When you’re about to hit the road for 365+1 days, (or more…or less based on human dynamics…Joking) you tend to overthink things you need or want to take on the road with you. You also begin to wonder and question if the van you just built will live up to your expectations. Questions you start to think about are, will I have enough power? How will Penny during colder summer nights or on warmer days when we ride? Where’s all our stuff going to go? The list can go on for days if you let your mind wander long enough. With a little pros and cons exercise list of wants/needs and desires we settled on three major priorities. (For details of our initial van build, click here)
- Keeping Penny healthy and happy in the van (for details about our initial details in this department, click here)
Yes our fur baby lacks in the hair department so one thing we wanted to do was make sure that she is warm at night and in the early mornings (dog coats/jackets only due so much for a short hair dog, or at least this one. So with the help from our friend Chad and with a few connections and lots of research we choose to purchase a Webasto Air Top 40/55 heater. This heater has a built in altitude adjuster and it also allows for cool air intake, it will pull cooler air from under the van (shaded area) into the van. You need to place ducting pipe in the floor, but it’s a great feature. The heater taps into the vehicles diesel gas tank and will only consume 1 gallon for every 20 hours of use.
Fitting the heater was a bit harder than expected. Reason being, I had already built the van. An ideal placement for the heater is on the floor, so the exhaust piping can go straight through the floorboards, reducing the bends in the pipes (can’t exceed 270º). The ideal placement would have been in the lower level of our kitchen galley. But building a box and cutting floorboards seemed to be a waste. With only so many places left to run the exhaust and fuel lines (van being built out and open space within the vehicles underbelly), I chose to suspend the heater above the wheel-well. Webasto makes and sells and “L” bracket designed just for this purpose. Choosing this location meant I had to make a new wheel cover what could house the heater and allow for some extra storage, of items we wouldn’t use a lot, like snow/mud chains, vehicle jack etc. Keeping the heater enclosed is great as nothing can bang into it. The wheel well box also helps dampen the noise it makes when it initially starts and stops. Not that the heater is very loud, but it helps insulate the noise for sure.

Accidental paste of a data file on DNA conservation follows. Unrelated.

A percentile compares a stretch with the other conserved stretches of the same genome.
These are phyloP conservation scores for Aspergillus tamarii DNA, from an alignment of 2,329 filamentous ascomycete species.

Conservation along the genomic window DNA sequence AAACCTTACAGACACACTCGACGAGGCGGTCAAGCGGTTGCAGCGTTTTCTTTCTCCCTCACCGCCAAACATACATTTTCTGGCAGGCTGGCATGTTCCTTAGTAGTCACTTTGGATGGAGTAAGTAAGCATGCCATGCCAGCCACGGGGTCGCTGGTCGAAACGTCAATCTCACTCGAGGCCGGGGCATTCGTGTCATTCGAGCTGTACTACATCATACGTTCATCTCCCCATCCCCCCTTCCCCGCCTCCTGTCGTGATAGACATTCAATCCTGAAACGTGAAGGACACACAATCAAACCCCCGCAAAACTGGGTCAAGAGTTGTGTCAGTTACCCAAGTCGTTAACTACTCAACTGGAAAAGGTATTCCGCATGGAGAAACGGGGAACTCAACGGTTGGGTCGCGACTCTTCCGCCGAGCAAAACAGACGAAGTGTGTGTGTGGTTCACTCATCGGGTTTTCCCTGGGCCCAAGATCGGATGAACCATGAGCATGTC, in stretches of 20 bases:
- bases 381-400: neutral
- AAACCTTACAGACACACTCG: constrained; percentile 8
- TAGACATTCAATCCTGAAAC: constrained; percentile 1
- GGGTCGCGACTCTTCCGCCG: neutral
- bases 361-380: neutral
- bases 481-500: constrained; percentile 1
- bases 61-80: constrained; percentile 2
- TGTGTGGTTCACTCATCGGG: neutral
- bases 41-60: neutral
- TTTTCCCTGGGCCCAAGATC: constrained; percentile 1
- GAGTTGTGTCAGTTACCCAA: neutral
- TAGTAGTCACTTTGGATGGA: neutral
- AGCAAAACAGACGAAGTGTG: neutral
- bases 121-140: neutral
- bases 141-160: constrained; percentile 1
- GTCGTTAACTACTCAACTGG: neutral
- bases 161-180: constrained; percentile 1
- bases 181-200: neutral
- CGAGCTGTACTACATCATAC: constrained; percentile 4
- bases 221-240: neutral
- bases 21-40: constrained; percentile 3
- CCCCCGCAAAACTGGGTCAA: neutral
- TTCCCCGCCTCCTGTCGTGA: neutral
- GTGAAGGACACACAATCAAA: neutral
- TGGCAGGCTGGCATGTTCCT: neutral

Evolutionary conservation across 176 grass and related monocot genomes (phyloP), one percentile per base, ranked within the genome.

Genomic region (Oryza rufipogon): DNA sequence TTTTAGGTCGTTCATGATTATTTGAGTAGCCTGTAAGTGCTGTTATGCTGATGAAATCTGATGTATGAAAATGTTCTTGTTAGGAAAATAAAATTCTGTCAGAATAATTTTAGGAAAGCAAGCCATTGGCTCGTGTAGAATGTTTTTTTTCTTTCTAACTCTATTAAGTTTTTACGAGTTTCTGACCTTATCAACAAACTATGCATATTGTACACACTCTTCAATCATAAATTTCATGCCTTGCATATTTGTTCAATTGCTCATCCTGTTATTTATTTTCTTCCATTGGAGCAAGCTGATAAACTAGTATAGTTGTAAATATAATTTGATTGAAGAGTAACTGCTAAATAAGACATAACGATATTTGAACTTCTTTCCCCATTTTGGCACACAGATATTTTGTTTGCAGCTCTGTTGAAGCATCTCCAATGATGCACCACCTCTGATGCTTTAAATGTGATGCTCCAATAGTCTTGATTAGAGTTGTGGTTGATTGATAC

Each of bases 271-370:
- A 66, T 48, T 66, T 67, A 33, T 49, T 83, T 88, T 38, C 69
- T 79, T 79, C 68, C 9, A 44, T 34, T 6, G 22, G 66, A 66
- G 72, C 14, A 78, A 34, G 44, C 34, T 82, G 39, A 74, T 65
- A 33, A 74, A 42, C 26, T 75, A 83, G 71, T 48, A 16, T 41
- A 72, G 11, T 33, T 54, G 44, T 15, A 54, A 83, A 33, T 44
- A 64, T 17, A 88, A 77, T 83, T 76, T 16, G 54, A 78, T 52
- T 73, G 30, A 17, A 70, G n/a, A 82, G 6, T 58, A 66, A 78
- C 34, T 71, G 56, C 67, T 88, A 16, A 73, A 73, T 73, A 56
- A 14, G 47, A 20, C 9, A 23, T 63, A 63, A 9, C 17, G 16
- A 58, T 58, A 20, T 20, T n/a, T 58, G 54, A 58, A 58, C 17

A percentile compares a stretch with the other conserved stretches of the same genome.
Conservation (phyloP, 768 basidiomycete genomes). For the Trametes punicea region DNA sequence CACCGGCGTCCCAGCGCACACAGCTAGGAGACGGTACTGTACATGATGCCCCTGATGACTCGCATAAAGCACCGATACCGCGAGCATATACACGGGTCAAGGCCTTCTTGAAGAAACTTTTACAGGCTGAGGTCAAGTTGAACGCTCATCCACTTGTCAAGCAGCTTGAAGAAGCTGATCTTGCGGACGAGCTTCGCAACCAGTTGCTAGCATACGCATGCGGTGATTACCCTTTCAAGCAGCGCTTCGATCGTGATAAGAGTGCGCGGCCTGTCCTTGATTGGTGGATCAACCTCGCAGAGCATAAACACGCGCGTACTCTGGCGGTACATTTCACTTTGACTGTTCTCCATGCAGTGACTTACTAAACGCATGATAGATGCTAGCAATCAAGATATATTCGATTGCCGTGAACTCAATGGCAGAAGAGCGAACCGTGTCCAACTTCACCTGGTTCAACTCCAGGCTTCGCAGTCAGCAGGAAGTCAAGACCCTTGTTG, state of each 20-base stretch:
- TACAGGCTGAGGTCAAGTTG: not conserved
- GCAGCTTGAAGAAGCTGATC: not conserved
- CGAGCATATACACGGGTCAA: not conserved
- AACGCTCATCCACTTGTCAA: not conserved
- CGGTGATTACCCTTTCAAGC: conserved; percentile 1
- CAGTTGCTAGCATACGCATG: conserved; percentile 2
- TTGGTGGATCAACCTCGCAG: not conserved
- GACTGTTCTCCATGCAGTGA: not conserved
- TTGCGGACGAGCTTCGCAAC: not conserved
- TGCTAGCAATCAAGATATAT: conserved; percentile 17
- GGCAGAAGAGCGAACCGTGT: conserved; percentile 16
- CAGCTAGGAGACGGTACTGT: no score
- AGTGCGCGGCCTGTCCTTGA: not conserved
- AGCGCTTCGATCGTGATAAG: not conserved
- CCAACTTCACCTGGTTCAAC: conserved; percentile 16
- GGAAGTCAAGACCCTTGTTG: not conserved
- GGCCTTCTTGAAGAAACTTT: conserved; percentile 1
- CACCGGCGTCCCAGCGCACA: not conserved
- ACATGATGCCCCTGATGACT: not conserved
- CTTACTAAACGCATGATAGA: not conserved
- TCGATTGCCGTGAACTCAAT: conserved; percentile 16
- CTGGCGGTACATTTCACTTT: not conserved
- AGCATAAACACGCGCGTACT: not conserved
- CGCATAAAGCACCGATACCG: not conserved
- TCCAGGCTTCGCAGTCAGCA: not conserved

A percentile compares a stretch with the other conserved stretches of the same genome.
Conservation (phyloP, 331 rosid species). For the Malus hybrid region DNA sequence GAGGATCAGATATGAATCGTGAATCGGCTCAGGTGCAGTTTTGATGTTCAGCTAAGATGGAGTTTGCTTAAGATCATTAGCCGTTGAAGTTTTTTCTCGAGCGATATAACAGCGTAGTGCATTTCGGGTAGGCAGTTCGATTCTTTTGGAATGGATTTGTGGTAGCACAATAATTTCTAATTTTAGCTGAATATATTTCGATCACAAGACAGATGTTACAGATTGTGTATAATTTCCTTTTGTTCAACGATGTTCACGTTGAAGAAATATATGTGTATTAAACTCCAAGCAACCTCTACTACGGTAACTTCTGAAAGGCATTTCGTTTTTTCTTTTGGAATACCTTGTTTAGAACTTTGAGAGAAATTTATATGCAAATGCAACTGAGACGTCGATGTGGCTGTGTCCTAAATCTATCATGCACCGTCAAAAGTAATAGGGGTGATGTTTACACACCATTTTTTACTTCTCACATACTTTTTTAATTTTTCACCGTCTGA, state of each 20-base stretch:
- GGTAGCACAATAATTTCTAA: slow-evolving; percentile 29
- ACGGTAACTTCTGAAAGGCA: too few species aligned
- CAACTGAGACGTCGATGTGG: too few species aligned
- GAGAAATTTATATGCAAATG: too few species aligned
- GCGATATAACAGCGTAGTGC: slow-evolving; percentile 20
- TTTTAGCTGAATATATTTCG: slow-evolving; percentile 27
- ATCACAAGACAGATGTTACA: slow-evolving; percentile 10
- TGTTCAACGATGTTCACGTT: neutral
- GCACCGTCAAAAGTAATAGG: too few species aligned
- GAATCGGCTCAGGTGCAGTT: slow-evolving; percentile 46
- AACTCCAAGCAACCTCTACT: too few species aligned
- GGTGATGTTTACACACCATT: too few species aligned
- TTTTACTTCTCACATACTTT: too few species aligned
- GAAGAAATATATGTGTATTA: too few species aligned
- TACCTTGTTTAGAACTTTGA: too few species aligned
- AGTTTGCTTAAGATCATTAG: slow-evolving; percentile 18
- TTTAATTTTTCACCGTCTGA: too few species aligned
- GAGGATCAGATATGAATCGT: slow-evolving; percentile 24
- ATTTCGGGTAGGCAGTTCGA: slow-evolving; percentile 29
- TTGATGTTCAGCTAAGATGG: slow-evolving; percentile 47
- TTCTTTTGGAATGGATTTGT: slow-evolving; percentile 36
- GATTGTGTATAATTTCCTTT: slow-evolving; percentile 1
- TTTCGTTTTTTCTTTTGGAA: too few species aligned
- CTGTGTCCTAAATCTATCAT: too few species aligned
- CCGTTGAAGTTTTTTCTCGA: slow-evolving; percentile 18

One thing I did was wrap the exhaust pipe with motorcycle exhaust wrapping. This helps reduce the heat on the pipe itself. Should anything come in contact with the pipe, or you accidentally touch it, you won’t burn your skin. Note…when you install the exhaust wrap and turn the heater on, the wrap will smoke/smolder for about 20 minutes. This is NORMAL, it’s just the oils from the fabric burning off. Once we let it run for 30 minutes and all smoke was cleared, we’ve NOT seen or smelt it since.
2) More Power Captain!
Since we added the heater, we also wanted to up our house battery power. The existing situation was a 75amh deep cycle battery. Nothing fancy, just a blue collar battery that got the job done and done right. After chatting with Chad and working off his deep knowledge of electrical, I took the leap and bought a 125amh Lithium Battery. We bought the battery from Stark Power, based in NC. They were nice to deal with minus a few misleading bits of info regarding the actual ship date of the battery, but overall great CS.